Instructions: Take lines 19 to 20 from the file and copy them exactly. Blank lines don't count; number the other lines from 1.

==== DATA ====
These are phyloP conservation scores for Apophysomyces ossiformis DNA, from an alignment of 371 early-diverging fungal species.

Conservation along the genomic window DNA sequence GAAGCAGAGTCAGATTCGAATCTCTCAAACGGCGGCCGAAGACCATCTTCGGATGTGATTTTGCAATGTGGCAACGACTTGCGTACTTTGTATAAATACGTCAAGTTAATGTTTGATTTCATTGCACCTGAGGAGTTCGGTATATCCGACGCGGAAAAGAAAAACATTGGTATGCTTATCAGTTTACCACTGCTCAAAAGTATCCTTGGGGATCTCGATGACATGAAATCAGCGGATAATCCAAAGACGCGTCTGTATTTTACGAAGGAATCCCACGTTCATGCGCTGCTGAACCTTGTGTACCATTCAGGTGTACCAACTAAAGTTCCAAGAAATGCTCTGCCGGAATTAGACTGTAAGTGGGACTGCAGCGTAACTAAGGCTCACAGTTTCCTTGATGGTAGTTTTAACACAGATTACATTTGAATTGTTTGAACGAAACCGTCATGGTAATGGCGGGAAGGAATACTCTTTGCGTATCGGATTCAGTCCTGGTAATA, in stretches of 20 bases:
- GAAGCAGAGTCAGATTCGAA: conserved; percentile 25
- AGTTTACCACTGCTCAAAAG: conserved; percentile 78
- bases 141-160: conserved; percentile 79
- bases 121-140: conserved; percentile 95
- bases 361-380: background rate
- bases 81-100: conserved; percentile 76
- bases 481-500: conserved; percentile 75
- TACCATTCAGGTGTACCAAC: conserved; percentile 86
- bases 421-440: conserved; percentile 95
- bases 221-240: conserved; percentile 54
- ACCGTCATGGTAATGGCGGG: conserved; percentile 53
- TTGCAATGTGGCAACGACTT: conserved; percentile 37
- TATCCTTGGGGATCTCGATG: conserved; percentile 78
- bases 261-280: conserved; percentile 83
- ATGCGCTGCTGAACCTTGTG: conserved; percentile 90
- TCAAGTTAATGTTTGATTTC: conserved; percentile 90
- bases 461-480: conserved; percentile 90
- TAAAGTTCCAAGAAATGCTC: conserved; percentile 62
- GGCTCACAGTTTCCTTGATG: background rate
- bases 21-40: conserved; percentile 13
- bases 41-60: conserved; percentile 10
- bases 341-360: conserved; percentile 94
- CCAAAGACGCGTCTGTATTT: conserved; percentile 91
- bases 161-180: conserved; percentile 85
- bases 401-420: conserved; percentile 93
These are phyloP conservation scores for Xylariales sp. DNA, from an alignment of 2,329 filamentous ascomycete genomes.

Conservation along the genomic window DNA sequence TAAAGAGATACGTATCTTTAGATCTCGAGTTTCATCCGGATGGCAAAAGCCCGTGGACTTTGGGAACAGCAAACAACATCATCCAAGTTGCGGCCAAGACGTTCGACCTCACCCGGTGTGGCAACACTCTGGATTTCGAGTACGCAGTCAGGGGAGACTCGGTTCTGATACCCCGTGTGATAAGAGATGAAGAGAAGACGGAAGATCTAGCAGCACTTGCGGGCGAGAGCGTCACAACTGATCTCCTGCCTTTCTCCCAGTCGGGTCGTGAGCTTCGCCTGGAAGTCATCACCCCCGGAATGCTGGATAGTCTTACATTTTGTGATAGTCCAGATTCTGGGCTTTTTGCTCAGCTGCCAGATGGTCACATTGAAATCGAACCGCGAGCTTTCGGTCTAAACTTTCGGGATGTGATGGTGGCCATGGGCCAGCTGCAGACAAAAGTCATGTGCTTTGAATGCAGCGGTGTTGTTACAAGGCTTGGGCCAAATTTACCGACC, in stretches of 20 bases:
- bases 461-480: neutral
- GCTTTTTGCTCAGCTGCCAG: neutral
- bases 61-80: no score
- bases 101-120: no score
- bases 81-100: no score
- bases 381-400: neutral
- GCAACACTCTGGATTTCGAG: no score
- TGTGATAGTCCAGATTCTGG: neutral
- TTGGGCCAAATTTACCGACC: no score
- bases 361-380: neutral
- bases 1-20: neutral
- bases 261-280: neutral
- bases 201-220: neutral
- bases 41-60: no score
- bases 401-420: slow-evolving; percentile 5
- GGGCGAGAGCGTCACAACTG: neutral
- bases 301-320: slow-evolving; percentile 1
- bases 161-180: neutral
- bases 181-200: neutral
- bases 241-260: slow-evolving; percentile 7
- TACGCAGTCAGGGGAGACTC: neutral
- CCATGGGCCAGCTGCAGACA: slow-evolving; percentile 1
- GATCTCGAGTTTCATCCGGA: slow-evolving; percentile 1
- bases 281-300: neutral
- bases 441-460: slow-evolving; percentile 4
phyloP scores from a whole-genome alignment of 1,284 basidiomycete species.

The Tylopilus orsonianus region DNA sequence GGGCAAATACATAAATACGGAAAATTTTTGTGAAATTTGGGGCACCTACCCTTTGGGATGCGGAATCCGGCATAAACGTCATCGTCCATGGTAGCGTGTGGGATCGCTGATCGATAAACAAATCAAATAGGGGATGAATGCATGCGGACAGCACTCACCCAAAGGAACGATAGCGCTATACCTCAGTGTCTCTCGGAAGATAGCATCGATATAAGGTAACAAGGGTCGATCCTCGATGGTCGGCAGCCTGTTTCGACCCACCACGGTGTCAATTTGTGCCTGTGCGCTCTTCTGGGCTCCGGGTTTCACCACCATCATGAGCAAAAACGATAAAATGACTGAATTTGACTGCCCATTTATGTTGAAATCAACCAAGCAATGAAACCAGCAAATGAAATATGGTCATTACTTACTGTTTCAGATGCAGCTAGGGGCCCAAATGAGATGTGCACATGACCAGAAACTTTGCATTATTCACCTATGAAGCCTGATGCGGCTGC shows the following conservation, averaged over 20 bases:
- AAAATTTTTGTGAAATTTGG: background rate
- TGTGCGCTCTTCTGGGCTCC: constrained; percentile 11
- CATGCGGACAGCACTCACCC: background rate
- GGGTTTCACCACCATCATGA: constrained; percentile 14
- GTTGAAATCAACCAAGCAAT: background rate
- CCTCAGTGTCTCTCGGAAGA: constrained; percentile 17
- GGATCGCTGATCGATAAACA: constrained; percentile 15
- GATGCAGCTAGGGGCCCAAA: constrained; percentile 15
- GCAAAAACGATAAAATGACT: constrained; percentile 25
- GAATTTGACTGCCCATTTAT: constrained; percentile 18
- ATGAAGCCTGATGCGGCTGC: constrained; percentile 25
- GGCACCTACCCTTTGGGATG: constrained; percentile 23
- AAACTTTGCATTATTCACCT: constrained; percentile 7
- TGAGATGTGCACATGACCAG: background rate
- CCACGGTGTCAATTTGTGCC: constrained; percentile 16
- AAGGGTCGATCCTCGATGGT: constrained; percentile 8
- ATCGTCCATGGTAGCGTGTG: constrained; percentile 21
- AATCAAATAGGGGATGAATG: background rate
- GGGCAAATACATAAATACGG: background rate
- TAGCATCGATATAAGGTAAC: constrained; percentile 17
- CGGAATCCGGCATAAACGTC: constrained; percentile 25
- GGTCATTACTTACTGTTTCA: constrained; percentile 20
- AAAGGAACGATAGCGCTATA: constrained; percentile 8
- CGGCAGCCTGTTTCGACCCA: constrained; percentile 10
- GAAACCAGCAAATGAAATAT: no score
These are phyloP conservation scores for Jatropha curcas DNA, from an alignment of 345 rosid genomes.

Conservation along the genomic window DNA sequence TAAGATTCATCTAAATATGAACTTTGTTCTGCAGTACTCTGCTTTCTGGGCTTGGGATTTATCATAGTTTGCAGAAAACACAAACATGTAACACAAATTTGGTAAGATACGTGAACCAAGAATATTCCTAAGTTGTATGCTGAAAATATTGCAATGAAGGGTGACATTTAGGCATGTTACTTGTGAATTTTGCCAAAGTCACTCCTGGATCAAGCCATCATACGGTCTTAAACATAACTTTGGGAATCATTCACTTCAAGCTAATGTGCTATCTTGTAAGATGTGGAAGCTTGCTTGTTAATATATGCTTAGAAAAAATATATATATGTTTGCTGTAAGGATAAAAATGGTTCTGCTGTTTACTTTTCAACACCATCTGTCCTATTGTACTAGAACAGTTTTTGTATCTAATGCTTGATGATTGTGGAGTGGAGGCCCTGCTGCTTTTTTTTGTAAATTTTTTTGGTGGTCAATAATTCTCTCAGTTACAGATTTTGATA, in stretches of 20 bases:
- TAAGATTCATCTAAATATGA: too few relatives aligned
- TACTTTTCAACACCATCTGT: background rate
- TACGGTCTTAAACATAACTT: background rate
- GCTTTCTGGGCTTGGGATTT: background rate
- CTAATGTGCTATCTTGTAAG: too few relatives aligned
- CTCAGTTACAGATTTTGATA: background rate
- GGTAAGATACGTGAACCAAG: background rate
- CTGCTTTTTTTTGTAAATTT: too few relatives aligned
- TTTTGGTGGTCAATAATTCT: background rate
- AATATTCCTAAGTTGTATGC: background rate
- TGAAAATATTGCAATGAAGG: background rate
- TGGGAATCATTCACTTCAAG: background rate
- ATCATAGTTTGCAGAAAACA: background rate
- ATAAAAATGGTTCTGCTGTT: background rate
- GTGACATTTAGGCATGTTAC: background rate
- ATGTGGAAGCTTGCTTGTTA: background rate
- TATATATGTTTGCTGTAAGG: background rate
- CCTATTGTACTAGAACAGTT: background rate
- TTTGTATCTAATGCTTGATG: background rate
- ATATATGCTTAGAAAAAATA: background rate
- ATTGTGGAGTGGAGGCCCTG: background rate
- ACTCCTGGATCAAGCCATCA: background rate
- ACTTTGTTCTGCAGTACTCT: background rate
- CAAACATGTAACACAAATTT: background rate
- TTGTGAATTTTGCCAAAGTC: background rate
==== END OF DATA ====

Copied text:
- bases 461-480: conserved; percentile 90
- TAAAGTTCCAAGAAATGCTC: conserved; percentile 62